O’Malley and Madden Weekly

Topic of the Week  Retaliation for Union Activity/Collective Action

A labor union is an organization of workers joined to protect their common interests and improve their working conditions. It serves as an intermediary between the employer and the employees. The main purpose is to give workers power to negotiate more favorable working conditions through collective bargaining.

For most workers, organizing a union is the only way to legally require an employer to negotiate in good faith over wages, hours and terms and conditions of employment. Without a union, employers are free to change the rules at any time, and do not have to be accountable to their workers for these changes. With a union, the parties have a duty to share relevant information, and bargain in good faith. Many employers spend a significant amount of money and effort to oppose union organizing drives.

Some employers, however, do more than spend money trying to persuade their workers to vote against unions. They might use threats, intimidation, or retaliation to make workers afraid of losing their jobs if they support the union. These measures are illegal.

Which federal law(s) make it illegal to retaliate on the basis of an employee's union activity?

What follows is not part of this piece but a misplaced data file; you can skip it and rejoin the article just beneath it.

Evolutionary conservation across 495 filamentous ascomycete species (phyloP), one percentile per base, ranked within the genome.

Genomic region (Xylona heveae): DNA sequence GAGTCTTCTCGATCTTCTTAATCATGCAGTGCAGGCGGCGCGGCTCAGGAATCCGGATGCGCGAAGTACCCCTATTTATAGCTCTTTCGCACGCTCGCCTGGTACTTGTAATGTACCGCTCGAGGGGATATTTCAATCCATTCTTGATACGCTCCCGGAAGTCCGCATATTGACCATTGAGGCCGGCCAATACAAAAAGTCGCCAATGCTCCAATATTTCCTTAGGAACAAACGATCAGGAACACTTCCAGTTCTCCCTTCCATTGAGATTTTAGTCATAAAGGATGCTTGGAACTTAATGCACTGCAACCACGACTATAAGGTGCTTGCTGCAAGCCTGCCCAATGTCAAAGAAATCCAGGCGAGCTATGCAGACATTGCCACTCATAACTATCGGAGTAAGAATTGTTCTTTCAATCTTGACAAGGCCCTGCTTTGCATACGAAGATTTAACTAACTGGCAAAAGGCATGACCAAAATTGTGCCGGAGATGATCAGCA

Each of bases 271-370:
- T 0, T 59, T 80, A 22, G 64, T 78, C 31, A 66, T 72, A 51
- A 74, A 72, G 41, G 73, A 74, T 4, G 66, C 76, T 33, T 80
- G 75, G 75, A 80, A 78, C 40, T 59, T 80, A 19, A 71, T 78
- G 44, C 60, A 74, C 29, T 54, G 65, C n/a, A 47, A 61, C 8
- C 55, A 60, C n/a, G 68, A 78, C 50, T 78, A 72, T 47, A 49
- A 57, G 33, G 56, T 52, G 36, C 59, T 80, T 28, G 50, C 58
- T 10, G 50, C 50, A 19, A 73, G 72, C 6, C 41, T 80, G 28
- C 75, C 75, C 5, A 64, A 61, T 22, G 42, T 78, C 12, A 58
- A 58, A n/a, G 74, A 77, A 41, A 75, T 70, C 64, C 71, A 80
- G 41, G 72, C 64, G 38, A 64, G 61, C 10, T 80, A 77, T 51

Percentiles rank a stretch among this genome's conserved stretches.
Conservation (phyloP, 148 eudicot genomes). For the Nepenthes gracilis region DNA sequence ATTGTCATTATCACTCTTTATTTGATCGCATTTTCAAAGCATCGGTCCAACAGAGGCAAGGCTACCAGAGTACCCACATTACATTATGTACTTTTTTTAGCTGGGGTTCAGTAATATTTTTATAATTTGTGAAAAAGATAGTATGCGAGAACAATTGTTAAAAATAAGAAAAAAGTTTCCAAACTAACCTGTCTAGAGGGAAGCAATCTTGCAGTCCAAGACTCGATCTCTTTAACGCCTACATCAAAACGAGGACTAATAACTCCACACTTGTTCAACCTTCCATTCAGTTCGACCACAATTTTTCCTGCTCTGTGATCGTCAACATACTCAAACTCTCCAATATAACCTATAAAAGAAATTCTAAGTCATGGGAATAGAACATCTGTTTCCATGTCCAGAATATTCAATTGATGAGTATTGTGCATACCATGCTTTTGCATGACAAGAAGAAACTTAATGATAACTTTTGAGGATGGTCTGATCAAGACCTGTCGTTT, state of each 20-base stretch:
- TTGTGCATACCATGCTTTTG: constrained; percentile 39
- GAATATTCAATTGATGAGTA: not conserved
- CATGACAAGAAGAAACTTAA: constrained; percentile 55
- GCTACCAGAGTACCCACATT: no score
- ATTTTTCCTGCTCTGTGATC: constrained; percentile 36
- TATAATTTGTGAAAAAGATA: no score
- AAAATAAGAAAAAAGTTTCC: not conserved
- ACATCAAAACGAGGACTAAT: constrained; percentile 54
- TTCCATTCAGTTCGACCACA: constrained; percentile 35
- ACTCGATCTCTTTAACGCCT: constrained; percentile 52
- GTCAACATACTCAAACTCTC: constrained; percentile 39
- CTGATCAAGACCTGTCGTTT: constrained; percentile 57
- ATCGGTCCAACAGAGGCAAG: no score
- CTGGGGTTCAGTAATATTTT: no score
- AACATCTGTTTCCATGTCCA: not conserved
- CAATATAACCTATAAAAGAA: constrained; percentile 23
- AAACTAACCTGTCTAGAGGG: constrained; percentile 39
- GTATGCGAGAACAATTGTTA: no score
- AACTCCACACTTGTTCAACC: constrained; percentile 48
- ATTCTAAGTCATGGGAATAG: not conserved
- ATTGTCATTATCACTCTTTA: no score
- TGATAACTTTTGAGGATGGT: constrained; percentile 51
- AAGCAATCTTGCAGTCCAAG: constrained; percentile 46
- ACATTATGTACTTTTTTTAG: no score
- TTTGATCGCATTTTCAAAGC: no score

Congress passed the National Labor Relations Act (NLRA) in 1935. It was part of the New Deal era of reform. Congress stated its reasons as follows:

The denial by some employers of the right of employees to organize and the refusal by some employers to accept the procedure of collective bargaining lead to strikes and other forms of industrial strife or unrest.

Which employees are protected from retaliation under the law?

The NLRA covers most employees in the private sector. It does not cover government employees, agricultural and domestic workers, independent contractors, workers employed by a parent or spouse, employees of air and rail carriers covered by the Railway Labor Act, and supervisors.

The NLRB has adopted a rule that any private employer with 15 or more employees is covered. The railway and airline industries are covered by the similar Railway Labor Act.

What is considered an "unfair labor practice?"

In Section 8 of the NLRA, there are a number of illegal activities that are considered "unfair labor practices," or ULPs. ULPs are illegal whether they are engaged in by employers or by unions.

A few examples of what is considered an “unfair labor practice” are: (1) interfering with, restraining, or coercing employees in the exercise of the rights guaranteed by the NLRA, (2) dominating or interfering with the formation or administration of a labor organization (3) discrimination in regard to hire or tenure of employment or any condition of employment to discourage membership in a labor organization. For other examples of what is considered an “unfair labor practice”, please consult Section 8 of the NLRA.

Examples of Employer Conduct Which Violate the NLRA Are: 

 Threatening employees with loss of jobs or benefits if they join or vote for a union or engage in protected concerted activity.

 Threatening to close the plant if employees select a union to represent them.